The Administrative Core provides the coherent administrative leadership and organization of the Michigan Center for Urban African American Aging Research (MCUAAAR). The persistence of health disparities requires that each RCMAR have the leadership and maturity to enact integrated approaches that result in deep, ongoing, creative partnerships between university faculty aging researchers and community members. Our unique partnership between two major research universities, one an African American serving institution, positions us to accomplish what only successful, mature centers can. This Administrative Core will coordinate: (1) the activities of the methods and measurement functions of the Center;(2) the investigator development work in the Investigator Core;(3) the community outreach and respondent recruitment activities of the Community Liaison Core;and, (4) the integration of these cores in both training new investigators and providing research translation to the community. The direction for the Administrative Core will come from the leadership of Drs. James S. Jackson (University of Michigan) and Peter Lichtenberg (Wayne State , University), the co-directors of the overall Center, and administrative support within the Administrative Core.
The specific aims of the Administrative Core are to: 1) extend the overarching administrative structure and ensure that the MCUAAAR Center components interact in a synergistic fashion;2) coordinate the short and long term mentoring, retention and follow-up of a set of 15 minority junior scholars whose research focus on the social and behavioral aspects of physical and mental health and health disparities;and, 3) use scientific knowledge about the recruitment and retention of minority elders in health and clinical research and the recruitment and retention of minority investigators.
The need for well-trained faculty of color devoted to the study and amelioration of signifcant health status and health service disparities is well-documented. The purpose of the MCUAAAR is to provide training for junior scholars to become independnt NIH funded researchers, facilitate community outreach and community research participation, and contribute to reducing and the eventual amelioration of race and ethnic health disparities.
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|Dallo, Florence J; Booza, Jason; Nguyen, Norma D (2015) Functional limitations and nativity status among older Arab, Asian, black, Hispanic, and white Americans. J Immigr Minor Health 17:535-42|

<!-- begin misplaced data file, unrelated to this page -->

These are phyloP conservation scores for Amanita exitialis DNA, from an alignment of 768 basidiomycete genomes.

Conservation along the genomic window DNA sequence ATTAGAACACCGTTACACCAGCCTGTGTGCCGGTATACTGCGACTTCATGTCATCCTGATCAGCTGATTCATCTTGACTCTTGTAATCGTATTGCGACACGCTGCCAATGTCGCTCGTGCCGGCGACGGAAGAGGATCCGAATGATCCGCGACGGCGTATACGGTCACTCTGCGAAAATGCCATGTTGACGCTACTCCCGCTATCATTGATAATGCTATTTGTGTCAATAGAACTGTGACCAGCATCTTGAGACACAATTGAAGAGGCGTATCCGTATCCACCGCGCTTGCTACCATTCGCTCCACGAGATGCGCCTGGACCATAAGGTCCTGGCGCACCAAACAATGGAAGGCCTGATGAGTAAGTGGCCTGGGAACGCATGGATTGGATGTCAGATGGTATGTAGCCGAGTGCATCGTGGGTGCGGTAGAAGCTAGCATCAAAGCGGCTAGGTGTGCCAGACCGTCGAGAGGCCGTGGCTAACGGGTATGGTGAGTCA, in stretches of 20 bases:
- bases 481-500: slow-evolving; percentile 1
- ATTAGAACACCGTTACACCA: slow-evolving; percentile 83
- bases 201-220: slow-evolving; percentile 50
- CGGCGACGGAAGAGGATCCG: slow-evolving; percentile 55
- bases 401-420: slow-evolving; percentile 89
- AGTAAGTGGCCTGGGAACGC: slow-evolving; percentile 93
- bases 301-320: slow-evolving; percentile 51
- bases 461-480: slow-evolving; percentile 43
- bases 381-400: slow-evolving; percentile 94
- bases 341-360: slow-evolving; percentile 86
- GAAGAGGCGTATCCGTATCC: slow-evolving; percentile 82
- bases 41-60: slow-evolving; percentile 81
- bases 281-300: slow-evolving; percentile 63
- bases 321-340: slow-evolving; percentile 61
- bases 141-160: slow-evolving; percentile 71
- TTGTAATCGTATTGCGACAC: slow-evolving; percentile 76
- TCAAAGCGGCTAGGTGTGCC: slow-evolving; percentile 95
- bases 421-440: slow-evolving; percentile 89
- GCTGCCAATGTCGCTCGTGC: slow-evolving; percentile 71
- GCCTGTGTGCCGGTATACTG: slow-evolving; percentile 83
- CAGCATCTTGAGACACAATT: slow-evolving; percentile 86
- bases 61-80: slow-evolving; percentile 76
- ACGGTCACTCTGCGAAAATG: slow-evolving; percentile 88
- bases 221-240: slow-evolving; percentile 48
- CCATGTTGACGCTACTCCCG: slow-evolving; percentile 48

|Tucker-Seeley, Reginald D; Mitchell, Jamie A; Shires, Deirdre A et al. (2015) Financial hardship, unmet medical need, and health self-efficacy among African American men. Health Educ Behav 42:285-92|
|Chatters, Linda M; Taylor, Robert Joseph; Woodward, Amanda Toler et al. (2015) Social support from church and family members and depressive symptoms among older African Americans. Am J Geriatr Psychiatry 23:559-67|
|Perry, Tam E (2014) The Rite of Relocation: Social and Material Transformations in the Midwest US. Signs Soc (Chic) 2:28-55|
|Mitchell, Jamie A; Thompson, Hayley S; Watkins, Daphne C et al. (2014) Disparities in health-related Internet use among African American men, 2010. Prev Chronic Dis 11:E43|
|Shen, Huei-Wern; Perry, Tam E (2014) Giving Back and Staying Put: Volunteering as a Stabilizing Force in Relocation. J Hous Elderly 28:310-328|
|Perry, Tam E; Ziemba, Rosemary (2014) Assessing the educational and support needs of nursing staff serving older adults: a case study of a community coalition/university partnership. J Appl Gerontol 33:764-82|
|Nicklett, Emily J; Taylor, Robert Joseph (2014) Racial/Ethnic predictors of falls among older adults: the health and retirement study. J Aging Health 26:1060-75|
|Tiernan, Chad; Lysack, Cathy; Neufeld, Stewart et al. (2014) Falls efficacy and self-rated health in older African American adults. Arch Gerontol Geriatr 58:88-94|
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